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Optimal Installations in Any Season

Temperature variations can wreak havoc on equipment function and parts, requiring mechanical engineers and maintenance technicians to carefully consider how systems are selected and installed for optimal wear and use.

Keep these guidelines in mind if your project will face challenging conditions in the winter or summer.

Winter Weather

HVAC equipment and related piping are systems that can be sensitive to extreme seasonal weather. Ed Carlisle, P.E., vice president at R&W Engineering in Portland, Ore., notes that during winter, freeze protection is crucial on pipes or equipment exposed to outdoor temperatures. “To provide good indoor air quality, commercial buildings need to incorporate outside air even when it’s very cold,” Carlisle says. “Fortunately, there are a lot of ways to address the issue.”

Mixing outside air with the indoor air before it reaches HVAC equipment is one method to prevent equipment freezing. If you’re running outdoor air across heat coils, you can use a small heater to keep the coils operational or freeze-protect your coils by increasing the velocity of water through the coil. While some engineers use systems that shut off the intake unit during winter to eliminate cold air intake, that method compromises indoor air quality.

Engineers working with plumbing and piping in large, open-air structures should take special precautions to prepare their systems for extreme temperatures. In a parking garage, for example, it’s generally not feasible to heat the entire building to keep pipes from freezing. Placing heat trace (or heat tape) on all pipes exposed to freezing temperatures is the simplest way to protect them. If a significant amount of garage pipe is exposed to extreme weather, adding glycol to the system is another option, as long as the delivery isn’t used for domestic water.

“You have to know the application and what can be done with the different options,” Carlisle explains. “Once you’ve designed a system you know will work, it’s important to implement commissioning and staff training so everyone knows how to operate it most effectively.”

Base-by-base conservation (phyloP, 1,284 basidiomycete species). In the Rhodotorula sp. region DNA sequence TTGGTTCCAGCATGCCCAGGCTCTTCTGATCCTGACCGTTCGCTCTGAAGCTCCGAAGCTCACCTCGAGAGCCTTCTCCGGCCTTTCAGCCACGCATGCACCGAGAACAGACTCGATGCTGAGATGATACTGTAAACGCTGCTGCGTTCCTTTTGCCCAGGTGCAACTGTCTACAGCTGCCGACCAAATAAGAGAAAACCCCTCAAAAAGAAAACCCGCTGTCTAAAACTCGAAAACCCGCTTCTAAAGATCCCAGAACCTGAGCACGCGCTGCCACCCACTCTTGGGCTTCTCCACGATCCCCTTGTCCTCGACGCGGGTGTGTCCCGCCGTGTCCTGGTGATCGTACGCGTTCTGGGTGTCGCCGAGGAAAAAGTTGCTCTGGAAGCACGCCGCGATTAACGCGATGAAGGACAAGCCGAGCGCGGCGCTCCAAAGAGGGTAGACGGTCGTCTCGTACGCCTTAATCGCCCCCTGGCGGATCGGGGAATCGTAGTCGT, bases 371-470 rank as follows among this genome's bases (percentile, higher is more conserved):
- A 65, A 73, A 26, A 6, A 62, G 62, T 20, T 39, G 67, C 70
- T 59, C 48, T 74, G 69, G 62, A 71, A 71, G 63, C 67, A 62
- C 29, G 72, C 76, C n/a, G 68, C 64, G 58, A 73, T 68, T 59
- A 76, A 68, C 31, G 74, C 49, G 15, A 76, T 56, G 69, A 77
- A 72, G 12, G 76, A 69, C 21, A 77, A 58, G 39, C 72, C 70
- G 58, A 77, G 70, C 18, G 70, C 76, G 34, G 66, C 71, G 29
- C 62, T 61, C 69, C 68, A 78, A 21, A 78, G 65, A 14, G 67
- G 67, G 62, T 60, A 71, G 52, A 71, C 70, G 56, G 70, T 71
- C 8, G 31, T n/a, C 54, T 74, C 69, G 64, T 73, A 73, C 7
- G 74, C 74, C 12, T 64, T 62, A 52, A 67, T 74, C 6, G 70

Solar hot water systems are another application where pipes can be exposed to seasonal variations in temperature. Solar hot water panels are particularly vulnerable to the weather in intermittent load conditions, says John Alger, P.E., manager of engineering and commercial projects at Green Cove Springs, Fla.–based Alternate Energy Technologies.

“Solar water heating works best if you have a continuous load, such as healthcare or institutional projects like prisons, so the system doesn’t sit dormant for an extended period of time,” Alger says.

Closed-loop solar hot water systems use heat exchangers to transfer heat from a fluid to the water, and using a glycol base for the heat transfer fluid prevents freezing. Another option is a drainback system, which allows water to drain out of the collectors and exposed piping for freeze protection.

Summer Solutions

While freezing temperatures can create winter challenges for plumbing systems, engineers must also prepare their projects for summer’s sweltering heat. On projects with solar hot water heating, drainback systems provide a year-round safeguard. During summer months, the drainback systems provide overheat protection if you turn the pumps off when the temperature soars.

On flat-roofed commercial projects, Alger says your collectors’ tilt-mount strategy should provide optimal performance and help prevent overheating. Ideally, the best tilt angle matches the degree of your latitude, but you can mitigate excessive heat gain by raising the tilt angle.

“You need a tilt-angle compromise for the time of year you want to use the heated water the most, but it’s important to recognize that higher-temperature water from a solar collector is not more efficient,” Alger asserts. “Shoot for 120- to 140-degree water, using a gas or electric water heater to bring the water up to the temperature you need. Also, smaller systems work more of the time to deliver heat, so the return on investment is better with a faster payback.” .

Whether you work in a climate with frosty winters or sweltering summers, ensuring the systems you install perform well in any month is essential to meeting your client’s expectations.